My favourite thing about Camp Goodtime is being able to hang out with other kids who have survived cancer. They know what is going on in your life and can help you get through it.
Parker Murchison was diagnosed with acute lymphoblastic leukemia when he was just 8 years old. Parker, who calls himself a “cancer graduate, class of 2013,” is one of about 80 kids who attend Camp Goodtime each year. For 1 week every summer, children who have cancer, or who have survived cancer, come together to enjoy just being a kid.
“One of my favourite activities at camp is going in the water – boating and swimming – and I like when we play games like capture the flag or rocks or tails,” says Parker. “You feel really normal when you’re around these guys because a lot of them have been through the same thing as you, so it helps a lot.”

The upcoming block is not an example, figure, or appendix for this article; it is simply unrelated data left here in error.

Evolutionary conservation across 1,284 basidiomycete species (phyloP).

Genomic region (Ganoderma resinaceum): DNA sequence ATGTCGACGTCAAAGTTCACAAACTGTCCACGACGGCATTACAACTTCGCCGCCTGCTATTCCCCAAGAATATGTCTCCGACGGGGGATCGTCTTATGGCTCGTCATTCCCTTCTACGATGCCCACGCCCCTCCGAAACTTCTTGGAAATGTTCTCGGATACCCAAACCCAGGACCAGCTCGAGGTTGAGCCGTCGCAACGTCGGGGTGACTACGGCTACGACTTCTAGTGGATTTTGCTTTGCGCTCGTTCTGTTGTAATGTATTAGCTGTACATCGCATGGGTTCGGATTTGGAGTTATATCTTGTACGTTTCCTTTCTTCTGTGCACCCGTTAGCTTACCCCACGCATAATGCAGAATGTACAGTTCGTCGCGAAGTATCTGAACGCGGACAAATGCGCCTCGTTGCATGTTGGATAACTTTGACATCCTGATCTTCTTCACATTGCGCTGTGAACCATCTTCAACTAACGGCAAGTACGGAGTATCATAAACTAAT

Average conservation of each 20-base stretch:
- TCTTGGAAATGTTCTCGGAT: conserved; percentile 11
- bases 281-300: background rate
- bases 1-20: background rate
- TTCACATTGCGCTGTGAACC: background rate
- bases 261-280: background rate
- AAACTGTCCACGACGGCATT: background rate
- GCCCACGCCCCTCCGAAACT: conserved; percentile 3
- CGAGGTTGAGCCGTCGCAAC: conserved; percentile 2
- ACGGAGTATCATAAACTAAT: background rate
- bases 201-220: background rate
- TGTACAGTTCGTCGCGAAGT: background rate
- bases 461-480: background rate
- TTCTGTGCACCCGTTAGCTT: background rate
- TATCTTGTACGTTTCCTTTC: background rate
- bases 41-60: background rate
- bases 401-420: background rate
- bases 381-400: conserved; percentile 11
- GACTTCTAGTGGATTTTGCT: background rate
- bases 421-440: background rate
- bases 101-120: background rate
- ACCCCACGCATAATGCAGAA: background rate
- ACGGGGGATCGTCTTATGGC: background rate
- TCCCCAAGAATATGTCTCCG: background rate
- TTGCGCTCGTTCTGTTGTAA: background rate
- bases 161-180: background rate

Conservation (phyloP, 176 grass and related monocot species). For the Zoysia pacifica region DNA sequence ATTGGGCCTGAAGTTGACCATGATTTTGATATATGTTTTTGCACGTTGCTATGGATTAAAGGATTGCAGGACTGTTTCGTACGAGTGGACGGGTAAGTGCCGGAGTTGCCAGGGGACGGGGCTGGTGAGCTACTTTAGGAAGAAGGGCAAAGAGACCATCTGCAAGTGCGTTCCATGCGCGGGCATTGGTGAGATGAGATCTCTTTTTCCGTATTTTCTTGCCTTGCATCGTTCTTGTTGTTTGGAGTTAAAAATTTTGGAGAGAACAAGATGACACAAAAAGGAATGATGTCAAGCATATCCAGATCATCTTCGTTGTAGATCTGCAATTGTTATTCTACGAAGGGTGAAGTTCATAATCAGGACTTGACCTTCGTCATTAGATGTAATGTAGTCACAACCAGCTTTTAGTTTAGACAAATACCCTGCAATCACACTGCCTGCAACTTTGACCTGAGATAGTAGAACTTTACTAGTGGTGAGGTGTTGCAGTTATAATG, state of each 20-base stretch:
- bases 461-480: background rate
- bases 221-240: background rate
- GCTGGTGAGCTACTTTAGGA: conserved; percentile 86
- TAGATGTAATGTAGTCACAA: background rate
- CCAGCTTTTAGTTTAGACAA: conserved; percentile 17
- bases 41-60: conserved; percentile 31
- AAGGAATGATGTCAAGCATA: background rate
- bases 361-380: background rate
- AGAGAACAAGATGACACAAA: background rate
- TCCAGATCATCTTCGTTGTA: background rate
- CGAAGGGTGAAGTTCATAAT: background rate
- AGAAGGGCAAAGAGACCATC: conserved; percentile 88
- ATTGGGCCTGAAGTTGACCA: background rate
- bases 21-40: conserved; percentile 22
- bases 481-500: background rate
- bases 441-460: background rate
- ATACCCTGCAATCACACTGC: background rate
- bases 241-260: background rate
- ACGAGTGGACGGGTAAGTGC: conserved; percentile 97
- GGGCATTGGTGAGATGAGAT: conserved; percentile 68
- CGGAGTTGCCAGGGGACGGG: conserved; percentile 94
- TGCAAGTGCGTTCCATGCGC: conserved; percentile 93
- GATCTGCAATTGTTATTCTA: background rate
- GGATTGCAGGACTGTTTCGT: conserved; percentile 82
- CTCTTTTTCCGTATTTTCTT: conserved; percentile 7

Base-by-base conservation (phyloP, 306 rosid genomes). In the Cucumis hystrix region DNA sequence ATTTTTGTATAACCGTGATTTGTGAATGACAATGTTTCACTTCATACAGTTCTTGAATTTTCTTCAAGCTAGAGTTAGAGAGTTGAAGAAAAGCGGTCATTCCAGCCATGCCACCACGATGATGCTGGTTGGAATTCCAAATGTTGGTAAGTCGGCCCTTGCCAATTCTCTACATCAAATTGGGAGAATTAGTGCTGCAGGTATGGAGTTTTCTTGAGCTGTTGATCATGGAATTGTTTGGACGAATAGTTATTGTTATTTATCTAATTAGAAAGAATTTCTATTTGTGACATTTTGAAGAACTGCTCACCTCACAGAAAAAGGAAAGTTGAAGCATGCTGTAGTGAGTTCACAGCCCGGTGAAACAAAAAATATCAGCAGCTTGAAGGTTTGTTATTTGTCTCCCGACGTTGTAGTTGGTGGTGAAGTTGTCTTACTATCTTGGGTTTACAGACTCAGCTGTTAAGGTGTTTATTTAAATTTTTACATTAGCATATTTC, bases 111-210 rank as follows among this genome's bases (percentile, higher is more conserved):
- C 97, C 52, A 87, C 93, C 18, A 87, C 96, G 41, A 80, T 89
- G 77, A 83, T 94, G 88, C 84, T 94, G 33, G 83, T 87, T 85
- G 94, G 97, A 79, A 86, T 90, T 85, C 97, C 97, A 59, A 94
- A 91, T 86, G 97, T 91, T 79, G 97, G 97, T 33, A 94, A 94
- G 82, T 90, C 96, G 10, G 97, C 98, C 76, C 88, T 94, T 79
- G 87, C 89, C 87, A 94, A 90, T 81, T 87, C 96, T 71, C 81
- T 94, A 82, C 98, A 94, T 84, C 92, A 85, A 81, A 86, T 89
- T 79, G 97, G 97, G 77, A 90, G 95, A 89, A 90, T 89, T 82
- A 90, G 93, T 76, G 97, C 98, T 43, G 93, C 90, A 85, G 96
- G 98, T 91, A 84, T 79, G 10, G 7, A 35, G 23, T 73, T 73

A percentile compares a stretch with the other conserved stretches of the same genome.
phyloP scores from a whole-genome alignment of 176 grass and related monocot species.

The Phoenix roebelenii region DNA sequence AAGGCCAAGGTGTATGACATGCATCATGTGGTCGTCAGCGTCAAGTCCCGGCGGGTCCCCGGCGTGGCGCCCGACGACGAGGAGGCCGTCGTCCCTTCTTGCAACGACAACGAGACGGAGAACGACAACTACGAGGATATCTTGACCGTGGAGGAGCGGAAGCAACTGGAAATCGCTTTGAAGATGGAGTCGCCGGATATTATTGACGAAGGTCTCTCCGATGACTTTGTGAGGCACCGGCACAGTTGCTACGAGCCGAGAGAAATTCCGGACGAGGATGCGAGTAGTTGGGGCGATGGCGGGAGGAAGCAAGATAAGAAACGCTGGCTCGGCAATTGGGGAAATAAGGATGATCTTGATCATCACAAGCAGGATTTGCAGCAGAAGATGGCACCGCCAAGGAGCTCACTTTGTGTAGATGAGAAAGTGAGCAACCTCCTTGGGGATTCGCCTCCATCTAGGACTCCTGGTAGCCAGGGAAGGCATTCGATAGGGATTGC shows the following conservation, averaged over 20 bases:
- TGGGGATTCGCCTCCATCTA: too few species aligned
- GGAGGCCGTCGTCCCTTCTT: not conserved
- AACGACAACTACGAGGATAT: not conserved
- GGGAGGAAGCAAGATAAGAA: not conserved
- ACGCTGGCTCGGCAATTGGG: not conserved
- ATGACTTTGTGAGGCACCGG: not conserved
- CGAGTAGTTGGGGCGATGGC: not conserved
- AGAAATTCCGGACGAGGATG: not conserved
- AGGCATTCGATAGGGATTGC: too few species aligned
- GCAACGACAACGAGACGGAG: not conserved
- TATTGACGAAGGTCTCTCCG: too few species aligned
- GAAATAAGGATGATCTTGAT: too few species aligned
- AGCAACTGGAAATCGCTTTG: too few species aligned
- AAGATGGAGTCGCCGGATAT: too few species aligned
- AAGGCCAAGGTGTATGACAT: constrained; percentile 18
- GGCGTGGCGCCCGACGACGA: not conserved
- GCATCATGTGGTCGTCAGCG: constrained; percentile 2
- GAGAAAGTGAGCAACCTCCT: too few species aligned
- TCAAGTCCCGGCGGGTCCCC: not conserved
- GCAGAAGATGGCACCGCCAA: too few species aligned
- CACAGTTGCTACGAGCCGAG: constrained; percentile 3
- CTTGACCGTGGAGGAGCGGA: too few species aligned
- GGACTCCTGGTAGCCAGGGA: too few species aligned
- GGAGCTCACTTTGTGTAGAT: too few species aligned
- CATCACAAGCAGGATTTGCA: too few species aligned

Camp Goodtime gives children a fun, supportive and picturesque environment where they can have fun and relate to one another. They don’t feel self-conscious. They can just play and have fun meeting new friends.
Camp Goodtime celebrated its 30th anniversary in 2015. Over the years, more than 1,700 children have had the opportunity to spend a week at Camp Goodtime. As Parker says, “I think that part of the treatment for all kids diagnosed with cancer should be to go to Camp Goodtime.”